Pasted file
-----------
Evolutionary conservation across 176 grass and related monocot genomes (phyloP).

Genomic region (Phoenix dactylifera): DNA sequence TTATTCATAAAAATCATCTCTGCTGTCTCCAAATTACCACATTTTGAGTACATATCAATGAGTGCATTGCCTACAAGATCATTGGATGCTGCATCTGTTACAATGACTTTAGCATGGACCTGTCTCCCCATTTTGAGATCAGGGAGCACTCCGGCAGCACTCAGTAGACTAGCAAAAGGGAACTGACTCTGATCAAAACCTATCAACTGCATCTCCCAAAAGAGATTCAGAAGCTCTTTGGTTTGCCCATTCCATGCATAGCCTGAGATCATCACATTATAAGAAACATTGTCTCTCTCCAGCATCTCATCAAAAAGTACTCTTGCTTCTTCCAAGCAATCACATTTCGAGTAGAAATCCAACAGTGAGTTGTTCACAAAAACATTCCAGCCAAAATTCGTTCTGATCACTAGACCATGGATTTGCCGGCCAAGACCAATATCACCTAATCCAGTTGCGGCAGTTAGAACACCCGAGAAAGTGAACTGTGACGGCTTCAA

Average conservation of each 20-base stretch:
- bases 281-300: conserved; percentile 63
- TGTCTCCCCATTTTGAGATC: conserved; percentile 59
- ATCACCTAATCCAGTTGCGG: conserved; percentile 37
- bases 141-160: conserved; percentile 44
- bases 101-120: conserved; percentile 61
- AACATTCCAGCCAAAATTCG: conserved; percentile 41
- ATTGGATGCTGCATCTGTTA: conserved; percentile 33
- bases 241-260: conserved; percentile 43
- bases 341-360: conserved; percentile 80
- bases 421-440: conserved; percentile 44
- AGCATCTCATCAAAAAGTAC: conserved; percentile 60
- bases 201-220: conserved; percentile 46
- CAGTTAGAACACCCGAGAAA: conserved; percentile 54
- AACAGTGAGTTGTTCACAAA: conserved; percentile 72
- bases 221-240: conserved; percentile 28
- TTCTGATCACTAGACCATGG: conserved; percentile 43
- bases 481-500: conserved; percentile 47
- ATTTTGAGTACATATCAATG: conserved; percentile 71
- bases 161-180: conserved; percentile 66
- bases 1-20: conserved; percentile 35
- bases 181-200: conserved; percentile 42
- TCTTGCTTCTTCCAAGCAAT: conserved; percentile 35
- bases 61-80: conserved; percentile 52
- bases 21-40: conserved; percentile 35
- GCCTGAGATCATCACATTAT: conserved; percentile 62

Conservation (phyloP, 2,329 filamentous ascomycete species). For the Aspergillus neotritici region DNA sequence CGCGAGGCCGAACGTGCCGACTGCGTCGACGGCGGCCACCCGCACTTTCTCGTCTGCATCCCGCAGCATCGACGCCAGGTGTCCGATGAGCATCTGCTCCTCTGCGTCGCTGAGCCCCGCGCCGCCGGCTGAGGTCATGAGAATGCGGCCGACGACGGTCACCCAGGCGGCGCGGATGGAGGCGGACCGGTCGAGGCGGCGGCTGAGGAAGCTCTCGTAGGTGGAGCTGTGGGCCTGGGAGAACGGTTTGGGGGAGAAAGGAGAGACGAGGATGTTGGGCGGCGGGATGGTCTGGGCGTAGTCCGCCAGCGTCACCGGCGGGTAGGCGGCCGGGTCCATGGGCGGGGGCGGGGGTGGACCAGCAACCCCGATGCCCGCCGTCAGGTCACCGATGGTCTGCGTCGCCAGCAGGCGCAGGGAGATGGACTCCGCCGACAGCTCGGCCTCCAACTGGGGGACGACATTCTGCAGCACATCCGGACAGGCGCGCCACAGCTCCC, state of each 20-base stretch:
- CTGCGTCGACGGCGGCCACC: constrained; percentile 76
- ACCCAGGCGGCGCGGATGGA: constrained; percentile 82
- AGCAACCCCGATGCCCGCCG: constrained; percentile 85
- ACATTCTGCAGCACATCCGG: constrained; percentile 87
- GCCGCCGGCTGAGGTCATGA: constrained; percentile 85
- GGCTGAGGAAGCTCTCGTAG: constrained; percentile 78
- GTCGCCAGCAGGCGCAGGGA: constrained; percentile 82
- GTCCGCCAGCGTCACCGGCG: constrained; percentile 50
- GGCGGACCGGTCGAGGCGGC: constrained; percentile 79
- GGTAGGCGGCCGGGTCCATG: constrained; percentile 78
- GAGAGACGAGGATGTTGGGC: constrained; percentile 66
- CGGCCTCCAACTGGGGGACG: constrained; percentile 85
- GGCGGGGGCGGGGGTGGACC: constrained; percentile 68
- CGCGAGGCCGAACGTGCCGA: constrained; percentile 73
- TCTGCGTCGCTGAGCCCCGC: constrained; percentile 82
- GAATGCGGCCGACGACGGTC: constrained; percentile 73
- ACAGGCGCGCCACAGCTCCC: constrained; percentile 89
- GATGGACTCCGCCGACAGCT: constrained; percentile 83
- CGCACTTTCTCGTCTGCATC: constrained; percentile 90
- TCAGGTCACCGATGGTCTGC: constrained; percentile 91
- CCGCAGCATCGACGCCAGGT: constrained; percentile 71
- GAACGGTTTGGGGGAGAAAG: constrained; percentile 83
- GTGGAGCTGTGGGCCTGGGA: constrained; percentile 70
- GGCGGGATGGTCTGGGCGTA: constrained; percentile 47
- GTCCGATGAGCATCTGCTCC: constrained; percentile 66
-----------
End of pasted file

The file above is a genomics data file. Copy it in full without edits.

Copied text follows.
Evolutionary conservation across 176 grass and related monocot genomes (phyloP).

Genomic region (Phoenix dactylifera): DNA sequence TTATTCATAAAAATCATCTCTGCTGTCTCCAAATTACCACATTTTGAGTACATATCAATGAGTGCATTGCCTACAAGATCATTGGATGCTGCATCTGTTACAATGACTTTAGCATGGACCTGTCTCCCCATTTTGAGATCAGGGAGCACTCCGGCAGCACTCAGTAGACTAGCAAAAGGGAACTGACTCTGATCAAAACCTATCAACTGCATCTCCCAAAAGAGATTCAGAAGCTCTTTGGTTTGCCCATTCCATGCATAGCCTGAGATCATCACATTATAAGAAACATTGTCTCTCTCCAGCATCTCATCAAAAAGTACTCTTGCTTCTTCCAAGCAATCACATTTCGAGTAGAAATCCAACAGTGAGTTGTTCACAAAAACATTCCAGCCAAAATTCGTTCTGATCACTAGACCATGGATTTGCCGGCCAAGACCAATATCACCTAATCCAGTTGCGGCAGTTAGAACACCCGAGAAAGTGAACTGTGACGGCTTCAA

Average conservation of each 20-base stretch:
- bases 281-300: conserved; percentile 63
- TGTCTCCCCATTTTGAGATC: conserved; percentile 59
- ATCACCTAATCCAGTTGCGG: conserved; percentile 37
- bases 141-160: conserved; percentile 44
- bases 101-120: conserved; percentile 61
- AACATTCCAGCCAAAATTCG: conserved; percentile 41
- ATTGGATGCTGCATCTGTTA: conserved; percentile 33
- bases 241-260: conserved; percentile 43
- bases 341-360: conserved; percentile 80
- bases 421-440: conserved; percentile 44
- AGCATCTCATCAAAAAGTAC: conserved; percentile 60
- bases 201-220: conserved; percentile 46
- CAGTTAGAACACCCGAGAAA: conserved; percentile 54
- AACAGTGAGTTGTTCACAAA: conserved; percentile 72
- bases 221-240: conserved; percentile 28
- TTCTGATCACTAGACCATGG: conserved; percentile 43
- bases 481-500: conserved; percentile 47
- ATTTTGAGTACATATCAATG: conserved; percentile 71
- bases 161-180: conserved; percentile 66
- bases 1-20: conserved; percentile 35
- bases 181-200: conserved; percentile 42
- TCTTGCTTCTTCCAAGCAAT: conserved; percentile 35
- bases 61-80: conserved; percentile 52
- bases 21-40: conserved; percentile 35
- GCCTGAGATCATCACATTAT: conserved; percentile 62

Conservation (phyloP, 2,329 filamentous ascomycete species). For the Aspergillus neotritici region DNA sequence CGCGAGGCCGAACGTGCCGACTGCGTCGACGGCGGCCACCCGCACTTTCTCGTCTGCATCCCGCAGCATCGACGCCAGGTGTCCGATGAGCATCTGCTCCTCTGCGTCGCTGAGCCCCGCGCCGCCGGCTGAGGTCATGAGAATGCGGCCGACGACGGTCACCCAGGCGGCGCGGATGGAGGCGGACCGGTCGAGGCGGCGGCTGAGGAAGCTCTCGTAGGTGGAGCTGTGGGCCTGGGAGAACGGTTTGGGGGAGAAAGGAGAGACGAGGATGTTGGGCGGCGGGATGGTCTGGGCGTAGTCCGCCAGCGTCACCGGCGGGTAGGCGGCCGGGTCCATGGGCGGGGGCGGGGGTGGACCAGCAACCCCGATGCCCGCCGTCAGGTCACCGATGGTCTGCGTCGCCAGCAGGCGCAGGGAGATGGACTCCGCCGACAGCTCGGCCTCCAACTGGGGGACGACATTCTGCAGCACATCCGGACAGGCGCGCCACAGCTCCC, state of each 20-base stretch:
- CTGCGTCGACGGCGGCCACC: constrained; percentile 76
- ACCCAGGCGGCGCGGATGGA: constrained; percentile 82
- AGCAACCCCGATGCCCGCCG: constrained; percentile 85
- ACATTCTGCAGCACATCCGG: constrained; percentile 87
- GCCGCCGGCTGAGGTCATGA: constrained; percentile 85
- GGCTGAGGAAGCTCTCGTAG: constrained; percentile 78
- GTCGCCAGCAGGCGCAGGGA: constrained; percentile 82
- GTCCGCCAGCGTCACCGGCG: constrained; percentile 50
- GGCGGACCGGTCGAGGCGGC: constrained; percentile 79
- GGTAGGCGGCCGGGTCCATG: constrained; percentile 78
- GAGAGACGAGGATGTTGGGC: constrained; percentile 66
- CGGCCTCCAACTGGGGGACG: constrained; percentile 85
- GGCGGGGGCGGGGGTGGACC: constrained; percentile 68
- CGCGAGGCCGAACGTGCCGA: constrained; percentile 73
- TCTGCGTCGCTGAGCCCCGC: constrained; percentile 82
- GAATGCGGCCGACGACGGTC: constrained; percentile 73
- ACAGGCGCGCCACAGCTCCC: constrained; percentile 89
- GATGGACTCCGCCGACAGCT: constrained; percentile 83
- CGCACTTTCTCGTCTGCATC: constrained; percentile 90
- TCAGGTCACCGATGGTCTGC: constrained; percentile 91
- CCGCAGCATCGACGCCAGGT: constrained; percentile 71
- GAACGGTTTGGGGGAGAAAG: constrained; percentile 83
- GTGGAGCTGTGGGCCTGGGA: constrained; percentile 70
- GGCGGGATGGTCTGGGCGTA: constrained; percentile 47
- GTCCGATGAGCATCTGCTCC: constrained; percentile 66